Edit ModuleShow Tags

Apr 19, 201810:35 AM
Haute Plates

Our weekly blog on the New Orleans fine dining scene


By now you have no doubt heard of the “personalized nutrition coach powered by DNA” called “Nutria.”  It is a “collaboration” with Lean Cuisine, and purports to create a personalized nutrition plan based on your genes. The idea is that Nutria coaches will interpret your DNA and make food recommendations that I am pretty sure include a lot of things like, “Hey, your DNA tells me you’d be SOOOOOO much healthier if you ate a lot of Lean Cuisine frozen meals!”

Please bear in mind that I am not a geneticist. The program could be simply wonderful and not a just way for Lean Cuisine to sell more frozen Salisbury steaks and turkey tetrazzini in the age of no-carb/gluten free/juice cleanse or whatever the current dietary fad is.

But if it is just a marketing ploy, one hopes they didn’t pay the advertising firm too much. Because while I’ll bet you dollars to donuts it’s supposed to be pronounced “Noo-TREE-ah,” I think even folks from outside the deep south are likely to associate the name less with a healthy diet and more with a hideous marsh rat.

Honestly, the whole thing made me think of a way to improve on the concept. What if, instead of taking the result of genetic testing and figuring out which Lean Cuisine would be best for you, we take your DNA and grow meat in a lab? I mean, it’s not technically cannibalism, right? And I bet it tastes better than nutria.

I admit there may be some downsides to that concept, but I’m still thinking of pitching it to one of those genealogy websites that promise to tell you that you’re not really Irish but half Danish and half Inuit. Think of the possibilities, “don’t just eat LIKE your ancestors…”

Perhaps not.

The whole genetic testing thing may be a bit of a trigger issue for me, because I have a recurring nightmare in which somehow my DNA has been submitted to a testing facility and I get a phone call: “Hi, Mr. Peyton? Yeah, this is Barry from Genetest Inc. I’m calling about your DNA? Uh, normally we just ship a packet of materials out, but in your case we felt a phone call was more appropriate… I’m not sure how to tell you this, but, uh… Mr. Peyton, you’re 7 percent nutria.” And then I wake up not knowing what the other 93% is. Horrifying, isn’t it?

I would like to believe that genetic testing is going to lead to all sorts of amazing things in the near future. There’s a great deal of promise for medical treatments and undoubtedly a host of other applications I can’t even imagine. But I don’t want someone to tell me what foods I should eat, because I suspect it’d just cause me more stress when I eat whatever the hell I want anyway. At the moment all I have to worry about is heartburn when I eat something spicy, and that’s enough.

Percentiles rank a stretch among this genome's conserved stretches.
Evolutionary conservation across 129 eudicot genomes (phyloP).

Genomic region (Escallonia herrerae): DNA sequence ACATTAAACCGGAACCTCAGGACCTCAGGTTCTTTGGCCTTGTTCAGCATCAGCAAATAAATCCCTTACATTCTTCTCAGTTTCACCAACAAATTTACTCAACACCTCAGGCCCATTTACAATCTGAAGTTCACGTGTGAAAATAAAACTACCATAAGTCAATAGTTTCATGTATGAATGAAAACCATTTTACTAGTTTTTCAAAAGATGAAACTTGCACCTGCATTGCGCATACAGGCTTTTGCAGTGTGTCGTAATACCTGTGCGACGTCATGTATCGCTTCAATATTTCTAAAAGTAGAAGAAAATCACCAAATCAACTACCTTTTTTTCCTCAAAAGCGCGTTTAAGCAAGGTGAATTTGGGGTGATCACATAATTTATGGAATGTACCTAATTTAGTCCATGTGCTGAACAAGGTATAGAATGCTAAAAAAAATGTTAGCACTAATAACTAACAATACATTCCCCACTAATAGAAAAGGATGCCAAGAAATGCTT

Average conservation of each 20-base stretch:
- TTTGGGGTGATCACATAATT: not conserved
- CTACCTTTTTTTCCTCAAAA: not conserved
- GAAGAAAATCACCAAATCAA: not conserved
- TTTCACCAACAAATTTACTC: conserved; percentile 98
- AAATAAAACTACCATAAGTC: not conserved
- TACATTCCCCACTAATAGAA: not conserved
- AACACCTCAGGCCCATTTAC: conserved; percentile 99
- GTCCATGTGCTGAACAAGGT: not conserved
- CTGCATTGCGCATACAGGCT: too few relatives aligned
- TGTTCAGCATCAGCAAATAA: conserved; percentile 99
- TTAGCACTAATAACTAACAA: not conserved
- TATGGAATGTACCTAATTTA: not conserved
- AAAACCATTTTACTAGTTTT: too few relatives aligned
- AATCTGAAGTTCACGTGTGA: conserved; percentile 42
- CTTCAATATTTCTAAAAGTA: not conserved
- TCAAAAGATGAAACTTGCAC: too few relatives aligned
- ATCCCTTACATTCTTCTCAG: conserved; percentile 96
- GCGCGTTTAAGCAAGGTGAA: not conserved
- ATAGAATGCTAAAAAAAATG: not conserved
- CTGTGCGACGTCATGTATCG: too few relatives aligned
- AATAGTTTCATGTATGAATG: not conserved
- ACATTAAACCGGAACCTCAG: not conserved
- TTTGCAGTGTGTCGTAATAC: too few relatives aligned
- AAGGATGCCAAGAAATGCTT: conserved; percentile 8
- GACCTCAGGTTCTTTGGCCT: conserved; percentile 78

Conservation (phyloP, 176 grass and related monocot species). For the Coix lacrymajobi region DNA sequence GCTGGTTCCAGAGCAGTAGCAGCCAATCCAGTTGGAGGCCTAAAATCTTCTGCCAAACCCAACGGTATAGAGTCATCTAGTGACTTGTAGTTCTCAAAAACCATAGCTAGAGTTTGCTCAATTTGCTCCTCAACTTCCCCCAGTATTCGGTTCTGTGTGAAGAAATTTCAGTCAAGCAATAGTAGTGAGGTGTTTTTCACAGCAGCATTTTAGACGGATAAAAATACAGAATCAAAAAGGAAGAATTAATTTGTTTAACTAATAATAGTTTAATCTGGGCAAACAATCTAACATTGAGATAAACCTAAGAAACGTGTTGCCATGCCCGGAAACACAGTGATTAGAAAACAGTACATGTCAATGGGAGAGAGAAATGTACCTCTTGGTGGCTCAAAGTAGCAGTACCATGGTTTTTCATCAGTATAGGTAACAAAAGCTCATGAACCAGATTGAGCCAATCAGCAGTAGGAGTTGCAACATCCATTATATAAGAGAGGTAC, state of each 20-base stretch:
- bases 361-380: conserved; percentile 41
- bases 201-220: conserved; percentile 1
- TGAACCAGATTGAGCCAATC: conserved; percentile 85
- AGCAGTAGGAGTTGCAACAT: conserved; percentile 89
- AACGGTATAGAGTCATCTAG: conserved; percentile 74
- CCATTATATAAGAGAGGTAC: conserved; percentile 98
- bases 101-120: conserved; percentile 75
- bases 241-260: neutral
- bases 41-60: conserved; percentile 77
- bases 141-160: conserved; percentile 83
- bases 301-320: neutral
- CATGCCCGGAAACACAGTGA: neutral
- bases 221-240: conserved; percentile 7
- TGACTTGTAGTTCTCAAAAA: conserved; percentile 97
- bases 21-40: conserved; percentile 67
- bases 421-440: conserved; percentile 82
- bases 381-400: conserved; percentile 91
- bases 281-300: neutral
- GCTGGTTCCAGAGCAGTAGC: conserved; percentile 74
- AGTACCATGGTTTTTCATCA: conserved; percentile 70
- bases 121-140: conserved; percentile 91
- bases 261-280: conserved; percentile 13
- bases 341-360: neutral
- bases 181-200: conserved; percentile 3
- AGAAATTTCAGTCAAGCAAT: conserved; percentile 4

I have enough trouble limiting my intake of foods I know are going to raise my cholesterol. I don’t need someone giving me a list of things I should be eating to stay at an optimal level of health. And that’s even more true if the list is made up entirely of Lean Cuisine frozen prepared meals.

Is that just me?


Add your comment:
Edit ModuleShow Tags

Haute Plates

Our weekly blog on the New Orleans fine dining scene


Robert D. Peyton was born at Ochsner Hospital and, apart from four years in Tennessee for college and three years in Baton Rouge for law school, has lived in New Orleans his entire life. He is a strong believer in the importance of food to our local culture and in the importance of our local food culture, generally. He has practiced law since 1994, and began writing about food on his website, www.appetites.us, in 1999. He mainly wrote about partying that year, obviously.

In 2006, New Orleans Magazine named Appetites the best food blog in New Orleans. The choice was made relatively easy due to the fact that Appetites was, at the time, the only food blog in New Orleans.

He began writing the Restaurant Insider column for New Orleans Magazine in 2007 and has been published in St. Charles Avenue, Louisiana Life and New Orleans Homes and Lifestyles magazines. He is the only person he knows personally who has been interviewed in GQ magazine, albeit for calling Alan Richman a nasty name. He is not proud of that, incidentally. (Yes, he is.)

Robert’s maternal grandmother is responsible for his love of good food, and he has never since had fried chicken or homemade biscuits as good as hers. He developed his curiosity about restaurant cooking in part from the venerable PBS cooking show "Great Chefs" and has an extensive collection of cookbooks, many of which do not require coloring, and some of which have not been defaced.

Robert lives in Mid-City with his wife Eve and their three children, and is fond of receiving comments and emails. Please humor him.




Atom Feed Subscribe to the Haute Plates Feed »

Edit ModuleShow Tags
Edit ModuleShow Tags
Edit ModuleShow Tags